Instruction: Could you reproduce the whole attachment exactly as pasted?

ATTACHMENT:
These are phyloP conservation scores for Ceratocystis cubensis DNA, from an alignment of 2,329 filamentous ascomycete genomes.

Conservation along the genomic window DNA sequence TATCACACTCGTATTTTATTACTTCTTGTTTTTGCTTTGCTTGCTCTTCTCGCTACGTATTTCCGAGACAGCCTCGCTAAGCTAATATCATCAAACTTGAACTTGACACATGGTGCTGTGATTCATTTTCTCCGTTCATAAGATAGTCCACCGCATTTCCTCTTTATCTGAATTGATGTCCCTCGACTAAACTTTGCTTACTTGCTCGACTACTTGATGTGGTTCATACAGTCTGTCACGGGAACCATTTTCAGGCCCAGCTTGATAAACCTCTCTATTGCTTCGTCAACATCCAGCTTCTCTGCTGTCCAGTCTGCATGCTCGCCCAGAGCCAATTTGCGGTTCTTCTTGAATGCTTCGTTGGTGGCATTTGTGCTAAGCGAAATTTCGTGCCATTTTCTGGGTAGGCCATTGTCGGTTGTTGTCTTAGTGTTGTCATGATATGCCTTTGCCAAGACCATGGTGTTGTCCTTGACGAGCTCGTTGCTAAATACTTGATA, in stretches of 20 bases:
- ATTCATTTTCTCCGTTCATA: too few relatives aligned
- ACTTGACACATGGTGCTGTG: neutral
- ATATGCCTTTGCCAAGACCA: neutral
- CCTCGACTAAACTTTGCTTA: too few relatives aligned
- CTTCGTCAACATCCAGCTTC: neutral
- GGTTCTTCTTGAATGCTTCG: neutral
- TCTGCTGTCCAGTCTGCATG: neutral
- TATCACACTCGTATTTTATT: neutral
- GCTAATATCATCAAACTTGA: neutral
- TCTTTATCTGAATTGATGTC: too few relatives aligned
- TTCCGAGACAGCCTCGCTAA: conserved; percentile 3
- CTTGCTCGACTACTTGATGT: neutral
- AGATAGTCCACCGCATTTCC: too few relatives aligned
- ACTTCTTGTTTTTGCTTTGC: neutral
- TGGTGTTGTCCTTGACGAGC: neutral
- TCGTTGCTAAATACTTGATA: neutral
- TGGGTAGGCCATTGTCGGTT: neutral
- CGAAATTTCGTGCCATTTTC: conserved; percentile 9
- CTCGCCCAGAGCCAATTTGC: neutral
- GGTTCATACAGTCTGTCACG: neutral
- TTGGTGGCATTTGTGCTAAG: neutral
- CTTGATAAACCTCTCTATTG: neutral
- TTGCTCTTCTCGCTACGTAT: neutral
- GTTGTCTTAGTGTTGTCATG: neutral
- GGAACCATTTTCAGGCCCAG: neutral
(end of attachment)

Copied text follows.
These are phyloP conservation scores for Ceratocystis cubensis DNA, from an alignment of 2,329 filamentous ascomycete genomes.

Conservation along the genomic window DNA sequence TATCACACTCGTATTTTATTACTTCTTGTTTTTGCTTTGCTTGCTCTTCTCGCTACGTATTTCCGAGACAGCCTCGCTAAGCTAATATCATCAAACTTGAACTTGACACATGGTGCTGTGATTCATTTTCTCCGTTCATAAGATAGTCCACCGCATTTCCTCTTTATCTGAATTGATGTCCCTCGACTAAACTTTGCTTACTTGCTCGACTACTTGATGTGGTTCATACAGTCTGTCACGGGAACCATTTTCAGGCCCAGCTTGATAAACCTCTCTATTGCTTCGTCAACATCCAGCTTCTCTGCTGTCCAGTCTGCATGCTCGCCCAGAGCCAATTTGCGGTTCTTCTTGAATGCTTCGTTGGTGGCATTTGTGCTAAGCGAAATTTCGTGCCATTTTCTGGGTAGGCCATTGTCGGTTGTTGTCTTAGTGTTGTCATGATATGCCTTTGCCAAGACCATGGTGTTGTCCTTGACGAGCTCGTTGCTAAATACTTGATA, in stretches of 20 bases:
- ATTCATTTTCTCCGTTCATA: too few relatives aligned
- ACTTGACACATGGTGCTGTG: neutral
- ATATGCCTTTGCCAAGACCA: neutral
- CCTCGACTAAACTTTGCTTA: too few relatives aligned
- CTTCGTCAACATCCAGCTTC: neutral
- GGTTCTTCTTGAATGCTTCG: neutral
- TCTGCTGTCCAGTCTGCATG: neutral
- TATCACACTCGTATTTTATT: neutral
- GCTAATATCATCAAACTTGA: neutral
- TCTTTATCTGAATTGATGTC: too few relatives aligned
- TTCCGAGACAGCCTCGCTAA: conserved; percentile 3
- CTTGCTCGACTACTTGATGT: neutral
- AGATAGTCCACCGCATTTCC: too few relatives aligned
- ACTTCTTGTTTTTGCTTTGC: neutral
- TGGTGTTGTCCTTGACGAGC: neutral
- TCGTTGCTAAATACTTGATA: neutral
- TGGGTAGGCCATTGTCGGTT: neutral
- CGAAATTTCGTGCCATTTTC: conserved; percentile 9
- CTCGCCCAGAGCCAATTTGC: neutral
- GGTTCATACAGTCTGTCACG: neutral
- TTGGTGGCATTTGTGCTAAG: neutral
- CTTGATAAACCTCTCTATTG: neutral
- TTGCTCTTCTCGCTACGTAT: neutral
- GTTGTCTTAGTGTTGTCATG: neutral
- GGAACCATTTTCAGGCCCAG: neutral